Spring Forecast: Wide Receiver
By Tony Gerdeman
COLUMBUS, Ohio — Last year the talk of the preseason was that the Buckeyes needed to find playmakers at receiver. They were semi-successful in their quest, as both Corey "Philly" Brown and Devin Smith topped 600 yards receiving, but Smith was inconsistent, and Brown's longest reception was just 38 yards.
That quest continues this year, and more will be expected of this now-veteran group of returning receivers. Smith's issues with drops need to end, and Brown needs to average more than his 11.2 yards per catch from last year.
Urban Meyer has brought in a new crop of receivers in the 2013 recruiting class, so each of the veteran receivers will need to strengthen their foothold in the spring. If they don't, then they may lose their place altogether.
Who's Coming Back?
The Buckeyes lose just one true receiver from last year, as Verlon Reed (one reception for 13 yards) transferred. Jake Stoneburner (16-269-4 TDs) is also gone, but other than that, everyone else is back.
Photo by Dan Harker
Overall, the Buckeyes return 109 of the 126 receptions (86.5%) that the receivers (including Stoneburner) came down with last season. The percentage is actually higher than that, considering Stoneburner also had receptions while at tight end.
Smith and Brown will again be the workhorses in this passing game, and another 90 catches between them should probably be the low end of their benchmark.
Evan Spencer (12-136) and Michael Thomas (3-22) will be asked to do more in the spring as the coaches still need to see what they have on the roster currently.
Chris Fields and Jordan Hall will likely be in the slot quite a bit, and considering the type of freshman receivers that will arrive in the summer, there may not be two receivers more under the gun to produce in the spring than these two.
Expectations Heading Into Spring
The expectation is that Smith catches every open pass that he dropped last season, and that Brown breaks a few more tackles in order to make some big plays.
Photo by Jim Davidson
If Smith is frequently getting open and coming down with everything thrown his way, people will then begin to panic about the Ohio State cornerbacks. If Brown is making men miss like a skinnier Barry Sanders, then the two-year fretting about the Buckeye tackling could stretch into its third year of life.
Spencer will be expected to push both, and get plenty of snaps in practice with the ones. He also needs to show that he can get some yards after the catch. Thomas had a great spring last year, and he'll need to show that that is actually who he is, as opposed to the receiver that he became, catching just three passes last season.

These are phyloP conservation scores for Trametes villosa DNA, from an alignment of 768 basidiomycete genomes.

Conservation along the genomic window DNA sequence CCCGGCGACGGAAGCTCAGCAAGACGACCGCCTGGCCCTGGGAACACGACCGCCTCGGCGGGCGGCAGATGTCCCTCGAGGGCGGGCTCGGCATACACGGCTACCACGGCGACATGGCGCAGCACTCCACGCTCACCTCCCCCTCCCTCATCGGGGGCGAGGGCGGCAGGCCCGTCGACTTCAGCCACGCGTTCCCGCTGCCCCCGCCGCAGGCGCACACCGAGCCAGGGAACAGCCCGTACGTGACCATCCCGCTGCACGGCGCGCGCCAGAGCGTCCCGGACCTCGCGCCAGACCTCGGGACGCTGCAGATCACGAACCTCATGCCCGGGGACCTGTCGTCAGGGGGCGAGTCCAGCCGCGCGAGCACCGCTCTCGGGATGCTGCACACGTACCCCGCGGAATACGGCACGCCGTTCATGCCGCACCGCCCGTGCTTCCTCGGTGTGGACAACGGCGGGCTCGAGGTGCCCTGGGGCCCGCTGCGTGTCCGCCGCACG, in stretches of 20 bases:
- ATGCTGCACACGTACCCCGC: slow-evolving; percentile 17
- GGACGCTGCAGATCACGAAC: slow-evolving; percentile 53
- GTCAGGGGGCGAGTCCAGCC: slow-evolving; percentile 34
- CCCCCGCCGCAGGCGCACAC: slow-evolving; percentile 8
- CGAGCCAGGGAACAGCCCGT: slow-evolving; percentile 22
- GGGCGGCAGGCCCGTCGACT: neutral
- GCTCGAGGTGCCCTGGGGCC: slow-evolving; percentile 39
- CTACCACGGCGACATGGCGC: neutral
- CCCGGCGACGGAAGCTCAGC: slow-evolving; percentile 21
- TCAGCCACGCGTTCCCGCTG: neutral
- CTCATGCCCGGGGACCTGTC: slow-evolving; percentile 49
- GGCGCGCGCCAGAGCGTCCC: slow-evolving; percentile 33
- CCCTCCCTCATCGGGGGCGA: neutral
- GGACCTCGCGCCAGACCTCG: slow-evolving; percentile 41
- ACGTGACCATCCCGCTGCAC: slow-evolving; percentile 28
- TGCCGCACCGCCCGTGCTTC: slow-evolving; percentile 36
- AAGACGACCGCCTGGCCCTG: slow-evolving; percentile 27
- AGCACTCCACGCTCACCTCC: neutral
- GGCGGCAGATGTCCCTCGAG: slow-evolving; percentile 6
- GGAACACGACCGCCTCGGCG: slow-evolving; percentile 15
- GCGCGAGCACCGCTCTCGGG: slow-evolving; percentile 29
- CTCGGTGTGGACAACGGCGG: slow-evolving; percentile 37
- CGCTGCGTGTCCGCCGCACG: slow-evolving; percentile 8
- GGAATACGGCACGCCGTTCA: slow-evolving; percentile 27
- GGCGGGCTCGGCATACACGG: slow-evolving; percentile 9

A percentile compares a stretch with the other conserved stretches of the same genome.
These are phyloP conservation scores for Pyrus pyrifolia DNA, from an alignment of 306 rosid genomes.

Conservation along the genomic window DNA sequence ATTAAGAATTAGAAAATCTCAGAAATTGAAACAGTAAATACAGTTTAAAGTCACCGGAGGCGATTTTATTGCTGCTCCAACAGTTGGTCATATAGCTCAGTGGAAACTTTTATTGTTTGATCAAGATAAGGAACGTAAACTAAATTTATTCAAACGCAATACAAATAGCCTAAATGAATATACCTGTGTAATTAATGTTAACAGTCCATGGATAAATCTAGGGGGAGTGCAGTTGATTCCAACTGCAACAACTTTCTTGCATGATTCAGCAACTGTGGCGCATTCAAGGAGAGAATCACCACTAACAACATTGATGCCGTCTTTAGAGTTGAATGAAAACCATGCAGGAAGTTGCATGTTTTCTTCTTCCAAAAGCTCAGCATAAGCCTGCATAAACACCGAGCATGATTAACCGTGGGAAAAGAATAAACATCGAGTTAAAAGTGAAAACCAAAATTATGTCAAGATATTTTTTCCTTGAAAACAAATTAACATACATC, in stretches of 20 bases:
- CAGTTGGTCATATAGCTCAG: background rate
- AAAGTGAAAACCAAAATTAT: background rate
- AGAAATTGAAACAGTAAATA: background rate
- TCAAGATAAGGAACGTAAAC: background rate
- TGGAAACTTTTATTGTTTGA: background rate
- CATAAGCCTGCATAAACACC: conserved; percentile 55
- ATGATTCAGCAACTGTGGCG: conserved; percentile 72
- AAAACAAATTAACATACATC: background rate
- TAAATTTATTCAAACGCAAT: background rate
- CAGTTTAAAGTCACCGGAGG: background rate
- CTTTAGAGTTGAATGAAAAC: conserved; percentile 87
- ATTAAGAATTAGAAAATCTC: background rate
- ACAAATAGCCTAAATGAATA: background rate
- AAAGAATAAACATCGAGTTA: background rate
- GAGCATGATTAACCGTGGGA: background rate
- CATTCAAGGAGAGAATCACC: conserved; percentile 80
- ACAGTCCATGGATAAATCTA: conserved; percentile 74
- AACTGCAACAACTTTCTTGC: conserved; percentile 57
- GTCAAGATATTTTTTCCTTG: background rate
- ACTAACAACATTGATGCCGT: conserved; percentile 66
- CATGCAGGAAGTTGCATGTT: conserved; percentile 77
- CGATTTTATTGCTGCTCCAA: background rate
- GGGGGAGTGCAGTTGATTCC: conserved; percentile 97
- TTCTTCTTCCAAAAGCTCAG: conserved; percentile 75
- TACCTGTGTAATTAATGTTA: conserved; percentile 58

Hall will need to perform like the weapon the coaches expected him to be last season. Anticipate them trying to get him involved at the pivot position in as many ways as possible so that they can see what he is capable of, but also so that everyone else can get used to this being a more involved part of the offense.
Best Case Scenario
If things go as planned, Smith and Brown will both make plays after the catch, and Spencer and Thomas will prove to be downfield threats who can move the chains.
If everything goes as planned, Meyer won't need to spend entire interview sessions talking about his desperate search for playmakers at receiver. Instead, he'll spend entire interview sessions talking about his desperate search to find more footballs for each of his receivers.
One to Watch For
Let's keep an eye on Devin Smith. He has always shown that he is capable of the big play, but he also left quite a few big plays uncaught last season. He had 618 yards receiving in 2012, but easily could have had over 800 yards. With an improved Braxton Miller at quarterback, could Smith be the first Ohio State receiver to top 1,000 yards receiving since Michael Jenkins in 2002?
Trending Up or Down
Corey Brown was certainly trending in the proper direction at the end of last season, catching eight passes for a season-high 95 yards and a touchdown against Michigan. He also had a season-long 21-yard run in that game as well.
Early in the year Brown was simply relying on instincts and physical ability. He became more polished in his role as the season wore on, which is good, because defenses began focusing on him more over the second half of the season.
This season, defenses will already have expectations for him, and the spring will be an opportunity for him to show that those defenses will have some additional planning to do once they see the player that he has become.
There are many who can't wait to see the incoming freshmen receivers out there on the field, including the coaches. However, before that can happen, there will be an entire spring for the incumbents to remind their coaches that there are already playmakers on the team.
For some, this will be where they re-establish their place at the head of the table. For others, they will simply be holding a place until the freshmen arrive in six months.
Regardless, the group that you see in April will be quite a bit different than the group you see in September. How much of that new group you see in September, however, will in part be based upon how well the veterans perform this spring.
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